FRUGAL YANKEE: "Free" Can Come at a Price

Filed in Gather News Channel by on July 25, 2007 0 Comments


There’s a four-letter word we Frugal Yankees love:  F-R-E-E.  We maintain a list of really free stuff that we think is useful.

Copywriters have learned that “FREE” catches a lot of attention.  So the word is overused and some spam filters have been trained to stop messages that include it.

When it’s really free, you feel as if you scored – you got something for nothing!  But, way too often, in the end you know you were duped, gamed, or just lied to.  So we have some pointers. 

Today, we’ll talk about the first category of Freebies, “Stay Away From These.”  In follow-up articles, we’ll cover the next two types “Be Cautious” and “Grab These Babies.” 

    That $50 gift card for a restaurant or a store probably means you just signed up for a $79 per year service.  The services may offer savings on travel, guaranteed low prices, free shipping from certain vendors.  But think it through very carefully.  Few people will get more than $79 benefit in a year from these programs.

    Web-based lists of freebies may offer brochures, CDs, tape, DVDs that are simply ads.  Going to any effort to get a free ad doesn’t make sense.

    Other web-based freebies make you answer “surveys” that are really solicitations from vendors:  Do you have insomnia?  Would you like info on life insurance?  Etc.  The freebie at the end of these is usually minimal.  Not worth it.

    Read the fine print.  The freebie may come with a magazine subscription that you just signed up for, or some other service that you don’t want or need. 

    You get a phone call from someone who tells you just won a drawing.  You may even remember putting your name in.  You won a gift certificate for $100 worth of spa services or home repair work.  The catch is that when you go to the spa or talk to the contractor, they only offer packages that cost $1000 or more.  Your “gift certificate” won’t actually buy anything.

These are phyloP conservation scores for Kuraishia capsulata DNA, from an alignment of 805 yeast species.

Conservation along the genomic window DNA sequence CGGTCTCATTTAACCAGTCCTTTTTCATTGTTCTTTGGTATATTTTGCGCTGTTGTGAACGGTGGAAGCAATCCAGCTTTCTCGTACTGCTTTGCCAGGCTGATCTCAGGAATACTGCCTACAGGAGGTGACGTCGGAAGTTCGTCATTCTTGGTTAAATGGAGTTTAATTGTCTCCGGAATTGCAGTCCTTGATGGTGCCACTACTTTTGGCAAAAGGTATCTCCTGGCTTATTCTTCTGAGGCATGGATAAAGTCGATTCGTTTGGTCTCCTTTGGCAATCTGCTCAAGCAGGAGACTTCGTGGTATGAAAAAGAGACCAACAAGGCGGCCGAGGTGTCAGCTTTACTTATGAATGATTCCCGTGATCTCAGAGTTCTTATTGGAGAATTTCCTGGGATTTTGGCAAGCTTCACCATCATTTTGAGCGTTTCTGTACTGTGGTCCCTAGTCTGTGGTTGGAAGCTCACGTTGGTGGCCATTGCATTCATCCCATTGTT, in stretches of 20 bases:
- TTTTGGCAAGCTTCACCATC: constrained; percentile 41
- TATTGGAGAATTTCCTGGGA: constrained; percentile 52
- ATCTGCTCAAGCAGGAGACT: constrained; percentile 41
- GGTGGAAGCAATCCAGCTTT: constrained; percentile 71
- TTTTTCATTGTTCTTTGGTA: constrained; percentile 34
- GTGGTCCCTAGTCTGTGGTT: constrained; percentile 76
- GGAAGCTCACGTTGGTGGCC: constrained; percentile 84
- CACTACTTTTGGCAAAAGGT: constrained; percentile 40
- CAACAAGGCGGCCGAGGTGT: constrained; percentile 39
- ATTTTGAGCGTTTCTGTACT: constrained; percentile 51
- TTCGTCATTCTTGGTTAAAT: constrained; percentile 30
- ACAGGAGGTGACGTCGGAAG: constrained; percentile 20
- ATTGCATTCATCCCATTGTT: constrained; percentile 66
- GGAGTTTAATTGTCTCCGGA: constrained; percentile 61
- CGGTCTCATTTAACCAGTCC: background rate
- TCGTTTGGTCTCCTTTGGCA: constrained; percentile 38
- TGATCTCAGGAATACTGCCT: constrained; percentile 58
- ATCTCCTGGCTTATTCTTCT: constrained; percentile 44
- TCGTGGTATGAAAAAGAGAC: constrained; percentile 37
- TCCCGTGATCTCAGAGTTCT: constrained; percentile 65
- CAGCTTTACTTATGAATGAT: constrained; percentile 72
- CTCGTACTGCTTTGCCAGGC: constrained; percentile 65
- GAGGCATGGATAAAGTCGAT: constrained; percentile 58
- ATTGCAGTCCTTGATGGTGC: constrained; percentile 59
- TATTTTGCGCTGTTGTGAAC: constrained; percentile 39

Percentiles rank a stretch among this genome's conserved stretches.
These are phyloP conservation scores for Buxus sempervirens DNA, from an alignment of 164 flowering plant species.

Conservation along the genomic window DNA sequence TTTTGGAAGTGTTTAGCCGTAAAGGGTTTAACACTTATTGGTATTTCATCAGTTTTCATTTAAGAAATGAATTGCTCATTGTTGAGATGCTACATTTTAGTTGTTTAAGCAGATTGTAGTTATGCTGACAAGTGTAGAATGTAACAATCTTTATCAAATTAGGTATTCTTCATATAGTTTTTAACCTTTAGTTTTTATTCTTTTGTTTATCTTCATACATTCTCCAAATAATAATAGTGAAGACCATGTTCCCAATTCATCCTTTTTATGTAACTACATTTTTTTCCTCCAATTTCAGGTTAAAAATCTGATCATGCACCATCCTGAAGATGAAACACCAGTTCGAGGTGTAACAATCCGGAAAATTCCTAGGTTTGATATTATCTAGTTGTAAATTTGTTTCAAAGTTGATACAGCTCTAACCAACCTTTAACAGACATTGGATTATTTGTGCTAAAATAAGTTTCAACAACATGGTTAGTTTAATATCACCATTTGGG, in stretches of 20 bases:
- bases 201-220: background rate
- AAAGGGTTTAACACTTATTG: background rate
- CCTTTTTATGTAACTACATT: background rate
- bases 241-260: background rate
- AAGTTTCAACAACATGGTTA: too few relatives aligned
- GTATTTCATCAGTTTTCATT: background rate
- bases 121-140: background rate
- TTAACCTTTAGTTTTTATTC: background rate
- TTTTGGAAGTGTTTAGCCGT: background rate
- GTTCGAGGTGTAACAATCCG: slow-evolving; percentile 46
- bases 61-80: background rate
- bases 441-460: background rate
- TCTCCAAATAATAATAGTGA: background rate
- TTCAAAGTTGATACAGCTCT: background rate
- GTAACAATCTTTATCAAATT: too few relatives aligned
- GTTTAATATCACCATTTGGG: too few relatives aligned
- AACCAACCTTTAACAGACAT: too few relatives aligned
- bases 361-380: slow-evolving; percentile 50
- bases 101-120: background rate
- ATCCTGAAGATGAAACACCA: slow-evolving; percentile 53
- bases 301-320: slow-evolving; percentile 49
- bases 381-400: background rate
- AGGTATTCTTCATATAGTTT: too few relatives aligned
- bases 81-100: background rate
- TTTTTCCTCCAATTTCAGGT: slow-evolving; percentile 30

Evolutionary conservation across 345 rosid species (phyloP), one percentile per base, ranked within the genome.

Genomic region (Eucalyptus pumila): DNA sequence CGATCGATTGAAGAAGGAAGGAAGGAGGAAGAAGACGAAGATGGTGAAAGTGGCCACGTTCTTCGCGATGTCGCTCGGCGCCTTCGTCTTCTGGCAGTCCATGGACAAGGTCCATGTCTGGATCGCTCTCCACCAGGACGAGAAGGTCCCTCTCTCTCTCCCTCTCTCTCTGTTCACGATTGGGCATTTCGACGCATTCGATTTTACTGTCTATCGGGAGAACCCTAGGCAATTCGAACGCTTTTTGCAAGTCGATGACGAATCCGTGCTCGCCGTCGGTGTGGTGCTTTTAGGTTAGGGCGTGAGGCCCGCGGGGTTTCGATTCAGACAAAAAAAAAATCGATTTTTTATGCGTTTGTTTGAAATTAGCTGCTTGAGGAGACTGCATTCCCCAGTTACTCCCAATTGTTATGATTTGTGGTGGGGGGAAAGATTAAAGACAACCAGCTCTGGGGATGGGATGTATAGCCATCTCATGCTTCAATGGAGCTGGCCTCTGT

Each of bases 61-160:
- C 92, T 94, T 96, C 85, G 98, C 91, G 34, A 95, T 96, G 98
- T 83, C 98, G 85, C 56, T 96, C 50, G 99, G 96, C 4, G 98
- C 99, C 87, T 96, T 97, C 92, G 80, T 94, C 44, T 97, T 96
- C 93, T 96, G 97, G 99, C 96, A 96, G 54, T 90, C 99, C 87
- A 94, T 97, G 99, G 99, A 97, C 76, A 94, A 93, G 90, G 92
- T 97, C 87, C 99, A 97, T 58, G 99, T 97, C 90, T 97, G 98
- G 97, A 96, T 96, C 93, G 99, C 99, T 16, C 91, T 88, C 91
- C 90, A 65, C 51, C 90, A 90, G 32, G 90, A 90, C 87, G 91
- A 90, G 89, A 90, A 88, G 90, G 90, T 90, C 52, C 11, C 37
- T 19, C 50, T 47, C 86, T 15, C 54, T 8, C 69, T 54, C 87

I’ll admit to getting fooled by this one.  A new comedy club called my office and offered admission and dinner for up to 20 people.  They said they were building awareness.  We should all be there by 7pm to be seated as a group.  It was easy to get 19 friends to join me.  The catch was that the show didn’t start until 9, the drinks were overpriced and the dinner was a buffet with piles of pasta in red sauce and salad that came in a bag.  The club owners expected to sell enough over priced drinks to make money.  We had a decent evening and enjoyed the comics.  But it wasn’t free, the dinner was barely edible, and the drink prices annoyed everyont.

    And there is out-and-out fraud.  People don’t just give you stuff.  If they “need” your credit card info or want a commitment that you’ll buy more later, stay away. 

     For more information visit the Frugal Yankee!

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